Global temperature rise The planet's average surface temperature has risen about 2.0 degrees Fahrenheit (1.1 degrees Celsius) since the late 19th century, a change driven largely by increased carbon dioxide and other human-made emissions into the atmosphere.5 Most of the warming occurred in the past 35 years, with 16 of the 17 warmest years on record occurring since 2001. Not only was 2016 the warmest year on record, but eight of the 12 months that make up the year — from January through September, with the exception of June — were the warmest on record for those respective months

 

 

 

Warming oceans The oceans have absorbed much of this increased heat, with the top 700 meters (about 2,300 feet) of ocean showing warming of 0.302 degrees Fahrenheit since 1969

 

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Shrinking ice sheets The Greenland and Antarctic ice sheets have decreased in mass. Data from NASA's Gravity Recovery and Climate Experiment show Greenland lost 150 to 250 cubic kilometers (36 to 60 cubic miles) of ice per year between 2002 and 2006, while Antarctica lost about 152 cubic kilometers (36 cubic miles) of ice between 2002 and 2005.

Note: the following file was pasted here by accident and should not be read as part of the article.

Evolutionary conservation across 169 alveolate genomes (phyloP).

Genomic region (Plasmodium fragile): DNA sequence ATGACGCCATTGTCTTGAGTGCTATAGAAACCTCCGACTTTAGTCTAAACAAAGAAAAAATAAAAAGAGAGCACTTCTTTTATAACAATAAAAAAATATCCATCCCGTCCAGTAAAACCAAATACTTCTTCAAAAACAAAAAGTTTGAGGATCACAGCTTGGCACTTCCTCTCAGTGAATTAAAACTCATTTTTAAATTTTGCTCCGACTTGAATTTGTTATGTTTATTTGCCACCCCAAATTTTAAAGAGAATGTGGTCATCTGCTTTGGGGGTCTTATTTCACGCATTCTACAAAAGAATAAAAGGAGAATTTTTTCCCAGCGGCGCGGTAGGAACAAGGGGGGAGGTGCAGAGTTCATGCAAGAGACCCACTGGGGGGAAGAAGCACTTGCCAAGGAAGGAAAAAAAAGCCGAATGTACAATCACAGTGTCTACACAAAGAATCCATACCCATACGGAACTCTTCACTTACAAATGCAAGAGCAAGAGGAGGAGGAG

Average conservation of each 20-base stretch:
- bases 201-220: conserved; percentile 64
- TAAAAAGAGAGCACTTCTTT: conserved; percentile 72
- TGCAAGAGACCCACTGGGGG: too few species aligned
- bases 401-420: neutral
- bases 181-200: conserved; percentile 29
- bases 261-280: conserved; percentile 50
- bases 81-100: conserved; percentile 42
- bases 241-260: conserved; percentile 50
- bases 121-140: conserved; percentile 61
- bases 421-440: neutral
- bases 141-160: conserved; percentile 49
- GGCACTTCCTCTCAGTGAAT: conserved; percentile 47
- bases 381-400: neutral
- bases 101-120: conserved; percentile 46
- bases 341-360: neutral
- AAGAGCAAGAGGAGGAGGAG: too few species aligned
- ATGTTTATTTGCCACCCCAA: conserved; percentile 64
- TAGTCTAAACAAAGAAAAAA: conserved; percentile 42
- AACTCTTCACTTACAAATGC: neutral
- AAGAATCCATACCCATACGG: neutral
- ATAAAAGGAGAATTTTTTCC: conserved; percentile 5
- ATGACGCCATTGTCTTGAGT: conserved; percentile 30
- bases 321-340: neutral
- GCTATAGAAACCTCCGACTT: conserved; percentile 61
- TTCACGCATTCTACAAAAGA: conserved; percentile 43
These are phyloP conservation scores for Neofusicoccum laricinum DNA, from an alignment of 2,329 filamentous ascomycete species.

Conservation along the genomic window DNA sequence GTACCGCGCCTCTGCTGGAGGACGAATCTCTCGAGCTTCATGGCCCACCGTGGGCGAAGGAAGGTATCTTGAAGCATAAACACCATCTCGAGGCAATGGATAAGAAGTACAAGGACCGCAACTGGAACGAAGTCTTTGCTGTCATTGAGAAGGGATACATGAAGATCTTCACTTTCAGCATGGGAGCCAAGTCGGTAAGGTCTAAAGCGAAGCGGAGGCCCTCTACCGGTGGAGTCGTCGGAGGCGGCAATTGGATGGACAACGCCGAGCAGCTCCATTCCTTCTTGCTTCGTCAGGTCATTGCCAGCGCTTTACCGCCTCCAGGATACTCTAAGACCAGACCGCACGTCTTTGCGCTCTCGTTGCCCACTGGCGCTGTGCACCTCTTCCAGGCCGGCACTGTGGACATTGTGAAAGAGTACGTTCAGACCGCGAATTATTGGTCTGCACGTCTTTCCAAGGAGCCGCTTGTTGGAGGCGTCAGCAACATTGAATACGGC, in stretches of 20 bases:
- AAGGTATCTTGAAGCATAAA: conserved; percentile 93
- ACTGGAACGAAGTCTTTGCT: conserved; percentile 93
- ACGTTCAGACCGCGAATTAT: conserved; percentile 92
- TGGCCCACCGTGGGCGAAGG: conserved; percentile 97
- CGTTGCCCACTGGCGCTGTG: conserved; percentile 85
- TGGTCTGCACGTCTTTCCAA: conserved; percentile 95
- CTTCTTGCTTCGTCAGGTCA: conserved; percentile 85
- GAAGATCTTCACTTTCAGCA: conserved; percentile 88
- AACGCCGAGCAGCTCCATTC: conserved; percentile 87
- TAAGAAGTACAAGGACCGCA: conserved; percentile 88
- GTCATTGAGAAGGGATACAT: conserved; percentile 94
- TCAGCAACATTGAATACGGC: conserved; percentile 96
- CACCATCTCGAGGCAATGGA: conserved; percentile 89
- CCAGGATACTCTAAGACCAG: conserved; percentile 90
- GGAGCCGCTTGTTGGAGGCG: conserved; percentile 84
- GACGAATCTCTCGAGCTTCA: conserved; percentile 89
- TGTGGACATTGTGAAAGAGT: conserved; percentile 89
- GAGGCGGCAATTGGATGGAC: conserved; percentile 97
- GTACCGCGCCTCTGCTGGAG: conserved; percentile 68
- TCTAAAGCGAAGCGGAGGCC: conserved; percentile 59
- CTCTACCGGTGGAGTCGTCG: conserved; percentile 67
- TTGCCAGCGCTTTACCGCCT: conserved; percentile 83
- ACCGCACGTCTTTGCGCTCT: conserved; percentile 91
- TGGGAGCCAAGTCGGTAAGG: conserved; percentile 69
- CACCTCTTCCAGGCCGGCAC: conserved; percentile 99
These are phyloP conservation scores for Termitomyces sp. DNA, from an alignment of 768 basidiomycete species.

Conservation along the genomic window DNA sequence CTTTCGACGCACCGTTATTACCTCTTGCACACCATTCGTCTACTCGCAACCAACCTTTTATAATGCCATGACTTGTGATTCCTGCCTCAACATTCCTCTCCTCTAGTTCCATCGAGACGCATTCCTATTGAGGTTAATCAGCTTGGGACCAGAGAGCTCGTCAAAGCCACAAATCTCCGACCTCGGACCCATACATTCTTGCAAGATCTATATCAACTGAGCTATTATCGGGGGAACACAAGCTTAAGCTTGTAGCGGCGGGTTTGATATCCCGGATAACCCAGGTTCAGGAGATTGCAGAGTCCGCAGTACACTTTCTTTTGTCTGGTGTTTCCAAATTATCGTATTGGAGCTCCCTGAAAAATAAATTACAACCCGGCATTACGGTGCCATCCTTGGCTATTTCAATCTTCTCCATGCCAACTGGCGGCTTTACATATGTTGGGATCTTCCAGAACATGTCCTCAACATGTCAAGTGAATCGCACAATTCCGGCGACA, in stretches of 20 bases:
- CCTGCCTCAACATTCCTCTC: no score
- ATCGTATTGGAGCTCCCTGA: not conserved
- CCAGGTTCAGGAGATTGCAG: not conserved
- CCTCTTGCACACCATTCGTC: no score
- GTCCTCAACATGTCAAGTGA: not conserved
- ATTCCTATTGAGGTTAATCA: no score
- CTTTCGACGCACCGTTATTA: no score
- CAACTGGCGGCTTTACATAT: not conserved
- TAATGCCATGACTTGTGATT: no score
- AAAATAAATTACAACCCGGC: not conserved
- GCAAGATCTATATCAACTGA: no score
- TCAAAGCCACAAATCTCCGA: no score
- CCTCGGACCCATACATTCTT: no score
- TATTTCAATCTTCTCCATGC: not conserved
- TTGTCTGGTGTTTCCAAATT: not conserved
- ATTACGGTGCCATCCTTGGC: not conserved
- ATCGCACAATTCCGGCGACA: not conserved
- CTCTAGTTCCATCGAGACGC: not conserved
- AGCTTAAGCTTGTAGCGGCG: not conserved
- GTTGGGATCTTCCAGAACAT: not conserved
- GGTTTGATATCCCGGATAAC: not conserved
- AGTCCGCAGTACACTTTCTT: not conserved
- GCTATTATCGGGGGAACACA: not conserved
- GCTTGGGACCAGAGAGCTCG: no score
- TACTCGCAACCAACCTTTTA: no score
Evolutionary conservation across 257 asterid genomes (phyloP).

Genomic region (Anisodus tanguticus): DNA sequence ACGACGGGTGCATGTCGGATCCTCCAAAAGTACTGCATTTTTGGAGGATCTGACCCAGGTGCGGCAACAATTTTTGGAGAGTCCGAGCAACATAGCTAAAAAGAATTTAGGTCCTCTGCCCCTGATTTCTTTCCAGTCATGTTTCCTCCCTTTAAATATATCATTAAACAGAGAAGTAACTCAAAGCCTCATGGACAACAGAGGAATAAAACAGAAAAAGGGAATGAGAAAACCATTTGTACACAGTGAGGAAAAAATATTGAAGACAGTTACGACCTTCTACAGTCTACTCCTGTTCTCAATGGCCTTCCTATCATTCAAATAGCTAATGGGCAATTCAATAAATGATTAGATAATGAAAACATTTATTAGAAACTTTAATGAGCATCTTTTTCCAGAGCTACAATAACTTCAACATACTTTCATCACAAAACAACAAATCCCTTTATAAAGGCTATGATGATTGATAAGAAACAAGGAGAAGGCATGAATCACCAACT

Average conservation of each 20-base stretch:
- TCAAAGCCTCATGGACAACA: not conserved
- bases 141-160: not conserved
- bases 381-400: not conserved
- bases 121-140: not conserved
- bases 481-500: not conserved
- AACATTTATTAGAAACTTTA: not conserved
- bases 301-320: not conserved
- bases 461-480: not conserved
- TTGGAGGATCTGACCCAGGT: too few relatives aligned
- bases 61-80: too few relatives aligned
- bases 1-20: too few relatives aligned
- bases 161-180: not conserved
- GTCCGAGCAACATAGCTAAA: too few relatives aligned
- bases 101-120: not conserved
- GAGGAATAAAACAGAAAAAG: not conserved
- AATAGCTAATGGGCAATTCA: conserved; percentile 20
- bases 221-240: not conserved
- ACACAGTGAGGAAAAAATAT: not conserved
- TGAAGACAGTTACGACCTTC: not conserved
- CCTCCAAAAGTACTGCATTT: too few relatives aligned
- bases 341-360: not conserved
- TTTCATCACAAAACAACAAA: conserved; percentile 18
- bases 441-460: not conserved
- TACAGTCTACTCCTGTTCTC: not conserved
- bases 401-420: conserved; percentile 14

Glacial retreat Glaciers are retreating almost everywhere around the world — including in the Alps, Himalayas, Andes, Rockies, Alaska and Africa

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Decreased snow cover Satellite observations reveal that the amount of spring snow cover in the Northern Hemisphere has decreased over the past five decades and that the snow is melting earlier

 

 

Sea level rise Global sea level rose about 8 inches in the last century. The rate in the last two decades, however, is nearly double that of the last century.

 

 

Declining Arctic sea ice Both the extent and thickness of Arctic sea ice has declined rapidly over the last several decades

 

 

Extreme events The number of record high temperature events in the United States has been increasing, while the number of record low temperature events has been decreasing, since 1950. The U.S. has also witnessed increasing numbers of intense rainfall events

 

 

Ocean acidification Since the beginning of the Industrial Revolution, the acidity of surface ocean waters has increased by about 30 percent. This increase is the result of humans emitting more carbon dioxide into the atmosphere and hence more being absorbed into the oceans. The amount of carbon dioxide absorbed by the upper layer of the oceans is increasing by about 2 billion tons per year